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Natural Approaches to ADHD
August 2011

babyDrugs for treating attention deficit hyperactivity disorder (ADHD) are among the hottest-selling medications today, garnering 13 percent of children’s prescription dollars, with sales soaring so quickly that the U.S. Food and Drug Administration (FDA) recently had to declare a national shortage.

That worries naturopathic doctors Matthew Baral and David Deichert. “People have gotten in the bad habit of going to medication first, without trying natural therapies,” states Baral, a pediatrics professor at the Southwest College of Naturopathic Medicine, in Tempe, Arizona.

In some cases, prescription medication is warranted, says Deichert, an ADHD specialist with Bastyr University, in Kenmore, Washington. But in most cases, he sees it as a stopgap measure as the longer-term benefits of diet and lifestyle changes slowly kick in. The two naturopaths offer these natural wellness approaches.

Minimize Food Additives After decades of parents’ suspicions that additives like food coloring and artificial flavors may fuel behavioral changes in kids, several recent studies have bolstered such claims. A 2007 study of nearly 300 kids ages 3 to 8, published in The Lancet, found that those given drinks containing artificial dye showed significantly higher hyperactivity within a few hours. The British government now requires labels warning that children’s products containing dye may impair attention.

 
Outdoor Workouts Trump the Gym
August 2011

Boost Mental and Physical Well-Being

OutdoorRunningWhen deciding whether to run on a treadmill in the gym of jog in a nearby park, opt for the park, suggests a recent study published in the research journal, Environmental Science & Technology.

The study authors—a team at the Peninsula College of Medicine and Dentistry—say exercising outdoors not only appears to promote physical health, but boosts mental well-being, as well. The team analyzed data from a number of sources, including 11 randomized and non-randomized control trials incorporating information from 833 adults.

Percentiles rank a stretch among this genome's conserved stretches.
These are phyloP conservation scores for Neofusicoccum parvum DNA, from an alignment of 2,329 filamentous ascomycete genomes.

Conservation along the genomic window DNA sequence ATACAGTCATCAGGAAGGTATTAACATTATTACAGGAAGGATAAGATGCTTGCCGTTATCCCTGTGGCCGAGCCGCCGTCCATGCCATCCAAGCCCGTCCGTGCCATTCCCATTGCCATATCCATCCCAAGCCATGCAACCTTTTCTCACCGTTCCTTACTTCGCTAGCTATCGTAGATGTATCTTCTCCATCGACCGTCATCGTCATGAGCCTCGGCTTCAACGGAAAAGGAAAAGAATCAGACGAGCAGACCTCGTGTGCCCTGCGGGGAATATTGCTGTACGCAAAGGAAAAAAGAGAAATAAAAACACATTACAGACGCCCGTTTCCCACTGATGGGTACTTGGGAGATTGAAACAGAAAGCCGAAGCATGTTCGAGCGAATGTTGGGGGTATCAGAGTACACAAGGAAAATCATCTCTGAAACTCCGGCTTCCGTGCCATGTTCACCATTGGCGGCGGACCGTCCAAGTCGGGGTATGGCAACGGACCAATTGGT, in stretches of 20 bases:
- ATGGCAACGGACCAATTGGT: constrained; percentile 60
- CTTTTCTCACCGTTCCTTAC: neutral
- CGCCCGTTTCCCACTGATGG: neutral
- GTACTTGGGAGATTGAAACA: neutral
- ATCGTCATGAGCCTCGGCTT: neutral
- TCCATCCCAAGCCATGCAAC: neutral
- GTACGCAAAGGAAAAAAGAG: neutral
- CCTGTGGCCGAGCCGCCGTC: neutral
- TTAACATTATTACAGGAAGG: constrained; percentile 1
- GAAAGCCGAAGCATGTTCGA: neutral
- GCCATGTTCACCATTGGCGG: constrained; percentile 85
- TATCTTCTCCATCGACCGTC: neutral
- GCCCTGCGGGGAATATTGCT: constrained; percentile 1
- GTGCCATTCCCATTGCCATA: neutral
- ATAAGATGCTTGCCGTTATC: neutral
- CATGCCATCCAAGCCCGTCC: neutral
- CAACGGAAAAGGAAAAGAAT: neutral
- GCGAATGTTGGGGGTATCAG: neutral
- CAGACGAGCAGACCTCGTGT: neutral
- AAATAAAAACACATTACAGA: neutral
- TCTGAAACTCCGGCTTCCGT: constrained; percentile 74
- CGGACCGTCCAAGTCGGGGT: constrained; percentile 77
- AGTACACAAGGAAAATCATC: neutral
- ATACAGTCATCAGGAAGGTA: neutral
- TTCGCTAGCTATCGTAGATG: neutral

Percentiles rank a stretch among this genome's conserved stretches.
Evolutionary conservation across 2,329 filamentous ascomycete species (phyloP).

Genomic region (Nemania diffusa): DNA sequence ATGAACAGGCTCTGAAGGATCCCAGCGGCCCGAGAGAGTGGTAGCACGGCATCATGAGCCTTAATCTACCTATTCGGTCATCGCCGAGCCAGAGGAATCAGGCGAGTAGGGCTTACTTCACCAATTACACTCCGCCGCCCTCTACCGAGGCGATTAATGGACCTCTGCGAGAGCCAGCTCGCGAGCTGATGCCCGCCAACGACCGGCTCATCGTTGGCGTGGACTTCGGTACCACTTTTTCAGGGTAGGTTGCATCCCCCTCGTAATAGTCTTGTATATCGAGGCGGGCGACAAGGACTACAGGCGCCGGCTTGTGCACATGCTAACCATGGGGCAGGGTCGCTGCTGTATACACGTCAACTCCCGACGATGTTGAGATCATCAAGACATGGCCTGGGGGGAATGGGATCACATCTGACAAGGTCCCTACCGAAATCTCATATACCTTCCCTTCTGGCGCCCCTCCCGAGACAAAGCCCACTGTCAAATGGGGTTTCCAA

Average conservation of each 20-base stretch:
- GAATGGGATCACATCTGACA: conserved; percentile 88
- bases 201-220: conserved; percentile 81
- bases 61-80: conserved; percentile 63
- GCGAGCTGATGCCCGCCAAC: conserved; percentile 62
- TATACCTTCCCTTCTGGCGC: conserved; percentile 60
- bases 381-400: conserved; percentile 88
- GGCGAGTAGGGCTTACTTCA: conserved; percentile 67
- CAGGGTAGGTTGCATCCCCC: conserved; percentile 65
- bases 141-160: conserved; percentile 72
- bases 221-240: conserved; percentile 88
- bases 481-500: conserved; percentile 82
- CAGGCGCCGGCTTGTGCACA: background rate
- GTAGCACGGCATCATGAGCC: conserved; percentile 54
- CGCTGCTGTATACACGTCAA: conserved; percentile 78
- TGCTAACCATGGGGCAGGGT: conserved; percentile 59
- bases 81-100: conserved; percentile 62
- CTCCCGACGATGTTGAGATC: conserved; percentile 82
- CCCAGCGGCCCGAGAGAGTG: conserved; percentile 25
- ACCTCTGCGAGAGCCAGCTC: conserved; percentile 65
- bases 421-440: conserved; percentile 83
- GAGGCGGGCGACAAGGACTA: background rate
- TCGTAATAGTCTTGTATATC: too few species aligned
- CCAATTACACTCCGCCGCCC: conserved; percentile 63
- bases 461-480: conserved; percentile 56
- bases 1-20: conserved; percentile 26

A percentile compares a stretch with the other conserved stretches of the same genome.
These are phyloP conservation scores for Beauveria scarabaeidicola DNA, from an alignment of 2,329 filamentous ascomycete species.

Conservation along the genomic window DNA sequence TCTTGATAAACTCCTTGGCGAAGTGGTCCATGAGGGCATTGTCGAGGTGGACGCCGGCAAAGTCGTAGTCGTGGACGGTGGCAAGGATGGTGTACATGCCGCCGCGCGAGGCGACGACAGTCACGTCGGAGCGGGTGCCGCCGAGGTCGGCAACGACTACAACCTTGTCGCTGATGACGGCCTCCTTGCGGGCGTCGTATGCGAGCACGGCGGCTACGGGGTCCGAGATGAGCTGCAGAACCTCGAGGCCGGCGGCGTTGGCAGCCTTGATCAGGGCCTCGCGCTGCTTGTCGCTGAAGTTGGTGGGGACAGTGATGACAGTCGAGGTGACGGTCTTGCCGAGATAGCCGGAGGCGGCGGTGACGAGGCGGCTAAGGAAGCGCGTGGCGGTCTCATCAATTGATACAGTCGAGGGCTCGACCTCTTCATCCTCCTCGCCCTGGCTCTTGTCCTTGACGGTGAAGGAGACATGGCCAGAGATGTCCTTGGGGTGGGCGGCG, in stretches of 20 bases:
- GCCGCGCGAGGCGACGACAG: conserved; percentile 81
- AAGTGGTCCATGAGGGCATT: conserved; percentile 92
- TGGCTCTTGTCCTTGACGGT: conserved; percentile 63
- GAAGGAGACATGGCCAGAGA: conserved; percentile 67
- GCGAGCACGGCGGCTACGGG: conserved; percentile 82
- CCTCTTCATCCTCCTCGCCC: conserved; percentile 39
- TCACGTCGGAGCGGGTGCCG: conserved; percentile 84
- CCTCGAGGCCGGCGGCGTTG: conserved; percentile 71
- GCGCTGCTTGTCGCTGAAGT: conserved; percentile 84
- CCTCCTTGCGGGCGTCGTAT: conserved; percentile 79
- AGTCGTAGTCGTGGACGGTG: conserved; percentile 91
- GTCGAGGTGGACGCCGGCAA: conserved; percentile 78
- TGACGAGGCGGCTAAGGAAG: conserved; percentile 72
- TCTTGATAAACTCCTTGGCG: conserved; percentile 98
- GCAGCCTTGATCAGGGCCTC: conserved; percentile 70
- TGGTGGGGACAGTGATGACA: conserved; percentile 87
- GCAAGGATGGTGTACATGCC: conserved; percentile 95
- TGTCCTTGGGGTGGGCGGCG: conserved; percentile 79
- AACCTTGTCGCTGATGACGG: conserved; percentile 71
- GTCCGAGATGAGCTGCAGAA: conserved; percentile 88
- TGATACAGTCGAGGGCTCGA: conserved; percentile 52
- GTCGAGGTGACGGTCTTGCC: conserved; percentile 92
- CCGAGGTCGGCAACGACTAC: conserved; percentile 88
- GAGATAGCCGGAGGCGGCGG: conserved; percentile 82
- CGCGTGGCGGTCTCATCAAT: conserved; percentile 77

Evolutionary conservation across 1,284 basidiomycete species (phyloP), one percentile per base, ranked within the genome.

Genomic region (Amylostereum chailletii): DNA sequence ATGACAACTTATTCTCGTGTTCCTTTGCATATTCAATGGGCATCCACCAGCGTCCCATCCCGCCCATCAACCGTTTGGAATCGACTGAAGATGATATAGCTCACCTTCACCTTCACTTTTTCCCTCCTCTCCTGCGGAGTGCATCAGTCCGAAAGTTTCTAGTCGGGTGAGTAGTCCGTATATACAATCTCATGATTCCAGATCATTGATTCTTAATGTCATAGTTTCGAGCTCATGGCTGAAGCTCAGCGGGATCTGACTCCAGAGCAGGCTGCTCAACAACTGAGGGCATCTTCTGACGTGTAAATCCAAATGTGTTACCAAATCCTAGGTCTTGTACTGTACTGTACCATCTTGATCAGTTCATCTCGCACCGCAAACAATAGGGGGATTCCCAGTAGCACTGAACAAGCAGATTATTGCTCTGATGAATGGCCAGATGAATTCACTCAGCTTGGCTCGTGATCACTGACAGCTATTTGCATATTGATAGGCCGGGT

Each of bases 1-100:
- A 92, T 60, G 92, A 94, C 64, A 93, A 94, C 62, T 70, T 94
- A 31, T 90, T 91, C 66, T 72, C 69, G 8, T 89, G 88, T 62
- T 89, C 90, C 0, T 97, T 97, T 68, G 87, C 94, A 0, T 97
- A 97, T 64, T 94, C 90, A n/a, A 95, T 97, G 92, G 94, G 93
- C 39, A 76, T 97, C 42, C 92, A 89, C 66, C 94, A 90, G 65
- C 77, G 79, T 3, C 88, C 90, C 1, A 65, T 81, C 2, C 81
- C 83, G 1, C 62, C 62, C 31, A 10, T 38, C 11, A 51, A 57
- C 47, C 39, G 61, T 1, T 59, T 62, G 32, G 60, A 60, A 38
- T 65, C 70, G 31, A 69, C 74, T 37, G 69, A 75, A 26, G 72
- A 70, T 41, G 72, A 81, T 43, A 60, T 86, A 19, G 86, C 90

The study found that exercising in natural environments decreased feelings of tension, confusion, anger and depression, while increasing feelings of revitalization, increased energy and positive engagement. Study participants that exercised outdoors also reported greater enjoyment and satisfaction and stated that they were more likely to repeat their exercise activity.

 
Green Dads
August 2011

Moving Sustainability from Niche to Normal

GreenDadA new dimension of sustainable fathering is emerging among Americans. According to a consumer trend report by EcoFocus Worldwide, Make Way for EcoAware Dads, 65 percent of the nation’s 36 million dads agree that, “When my kids are grown, I want them to remember me as teaching them to be environmentally responsible.”

Eco-aware dads want their family’s home and lifestyle to be safe, efficient and responsible, and they see room for improvement: Only 16 percent are very satisfied with how green or eco-friendly their lifestyles are today.

“For an eco-aware dad, this is all very integrated and very personal to his role as a father,” explains Lisa Harrison, the research leader for EcoFocus. “For example, while he may have insulated his family’s home for economic reasons first, the secondary benefit is in quality of life, because the home becomes a quieter and more comfortable living space.” More than eight in 10 agree that being eco-friendly is a way to improve quality of life for themselves and their families.

Eco-aware dads realize that changes sometimes take big investments of both time and money, and they are concerned about affordability. Still, they see prospects for big payoffs; 83 percent have already changed the way they do things to make choices that are better for the environment.

 
The Fattening Secret of Fructose
August 2011

A Factor in Nationwide Obesity and Diabetes Epidemic

FructoseSodaReading labels reveals that many foods and beverages—even so-called healthy ones—contain fructose, often in the form of high-fructose corn syrup, as a sweetener. Health experts have long suspected that fructose is a factor in the nationwide obesity and diabetes epidemic, and new research from the Oregon Health & Science University supports the connection.

Researchers gave nine normal-weight study participants separate infusions of fructose and glucose (simple sugars) and then used magnetic resonance imaging to observe brain reactions. Glucose activated areas of the brain associated with regulating food intake and satiety—its “reward circuitry”—while fructose inhibited brain response in those areas.

The study concludes that this important difference may explain why fructose consumption, which deactivates the brain’s normal satiation response, appears to increase obesity and diabetes.

 
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